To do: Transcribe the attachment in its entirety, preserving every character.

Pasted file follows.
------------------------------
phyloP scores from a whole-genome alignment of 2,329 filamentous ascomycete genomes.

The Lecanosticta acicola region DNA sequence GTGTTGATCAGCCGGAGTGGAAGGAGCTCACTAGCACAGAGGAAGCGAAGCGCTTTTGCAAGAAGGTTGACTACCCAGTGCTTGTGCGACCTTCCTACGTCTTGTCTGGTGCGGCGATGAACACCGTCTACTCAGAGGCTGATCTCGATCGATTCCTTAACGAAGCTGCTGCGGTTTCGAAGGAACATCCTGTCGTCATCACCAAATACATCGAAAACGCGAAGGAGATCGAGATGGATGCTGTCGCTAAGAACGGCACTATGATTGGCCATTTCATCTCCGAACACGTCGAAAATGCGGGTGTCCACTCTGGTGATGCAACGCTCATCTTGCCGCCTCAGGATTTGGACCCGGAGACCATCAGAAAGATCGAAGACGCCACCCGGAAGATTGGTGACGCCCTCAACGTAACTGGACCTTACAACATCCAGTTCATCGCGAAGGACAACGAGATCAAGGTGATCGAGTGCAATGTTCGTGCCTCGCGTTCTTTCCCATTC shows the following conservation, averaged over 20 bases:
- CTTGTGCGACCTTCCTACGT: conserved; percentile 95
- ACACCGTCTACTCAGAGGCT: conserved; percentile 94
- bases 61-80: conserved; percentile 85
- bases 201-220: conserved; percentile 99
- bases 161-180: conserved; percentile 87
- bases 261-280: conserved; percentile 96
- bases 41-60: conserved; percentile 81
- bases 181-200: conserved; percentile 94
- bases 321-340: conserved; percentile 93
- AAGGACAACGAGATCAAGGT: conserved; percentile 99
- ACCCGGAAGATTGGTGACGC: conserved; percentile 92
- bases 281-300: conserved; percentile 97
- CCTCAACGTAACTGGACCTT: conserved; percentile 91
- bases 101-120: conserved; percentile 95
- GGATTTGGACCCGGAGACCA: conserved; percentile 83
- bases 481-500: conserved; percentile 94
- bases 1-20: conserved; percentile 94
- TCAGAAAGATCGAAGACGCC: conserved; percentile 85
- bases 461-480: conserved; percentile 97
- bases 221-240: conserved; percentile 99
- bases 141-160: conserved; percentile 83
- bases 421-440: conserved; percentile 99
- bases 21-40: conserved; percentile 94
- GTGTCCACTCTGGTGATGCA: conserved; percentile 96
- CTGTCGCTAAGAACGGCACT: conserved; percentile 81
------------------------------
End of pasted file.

phyloP scores from a whole-genome alignment of 2,329 filamentous ascomycete genomes.

The Lecanosticta acicola region DNA sequence GTGTTGATCAGCCGGAGTGGAAGGAGCTCACTAGCACAGAGGAAGCGAAGCGCTTTTGCAAGAAGGTTGACTACCCAGTGCTTGTGCGACCTTCCTACGTCTTGTCTGGTGCGGCGATGAACACCGTCTACTCAGAGGCTGATCTCGATCGATTCCTTAACGAAGCTGCTGCGGTTTCGAAGGAACATCCTGTCGTCATCACCAAATACATCGAAAACGCGAAGGAGATCGAGATGGATGCTGTCGCTAAGAACGGCACTATGATTGGCCATTTCATCTCCGAACACGTCGAAAATGCGGGTGTCCACTCTGGTGATGCAACGCTCATCTTGCCGCCTCAGGATTTGGACCCGGAGACCATCAGAAAGATCGAAGACGCCACCCGGAAGATTGGTGACGCCCTCAACGTAACTGGACCTTACAACATCCAGTTCATCGCGAAGGACAACGAGATCAAGGTGATCGAGTGCAATGTTCGTGCCTCGCGTTCTTTCCCATTC shows the following conservation, averaged over 20 bases:
- CTTGTGCGACCTTCCTACGT: conserved; percentile 95
- ACACCGTCTACTCAGAGGCT: conserved; percentile 94
- bases 61-80: conserved; percentile 85
- bases 201-220: conserved; percentile 99
- bases 161-180: conserved; percentile 87
- bases 261-280: conserved; percentile 96
- bases 41-60: conserved; percentile 81
- bases 181-200: conserved; percentile 94
- bases 321-340: conserved; percentile 93
- AAGGACAACGAGATCAAGGT: conserved; percentile 99
- ACCCGGAAGATTGGTGACGC: conserved; percentile 92
- bases 281-300: conserved; percentile 97
- CCTCAACGTAACTGGACCTT: conserved; percentile 91
- bases 101-120: conserved; percentile 95
- GGATTTGGACCCGGAGACCA: conserved; percentile 83
- bases 481-500: conserved; percentile 94
- bases 1-20: conserved; percentile 94
- TCAGAAAGATCGAAGACGCC: conserved; percentile 85
- bases 461-480: conserved; percentile 97
- bases 221-240: conserved; percentile 99
- bases 141-160: conserved; percentile 83
- bases 421-440: conserved; percentile 99
- bases 21-40: conserved; percentile 94
- GTGTCCACTCTGGTGATGCA: conserved; percentile 96
- CTGTCGCTAAGAACGGCACT: conserved; percentile 81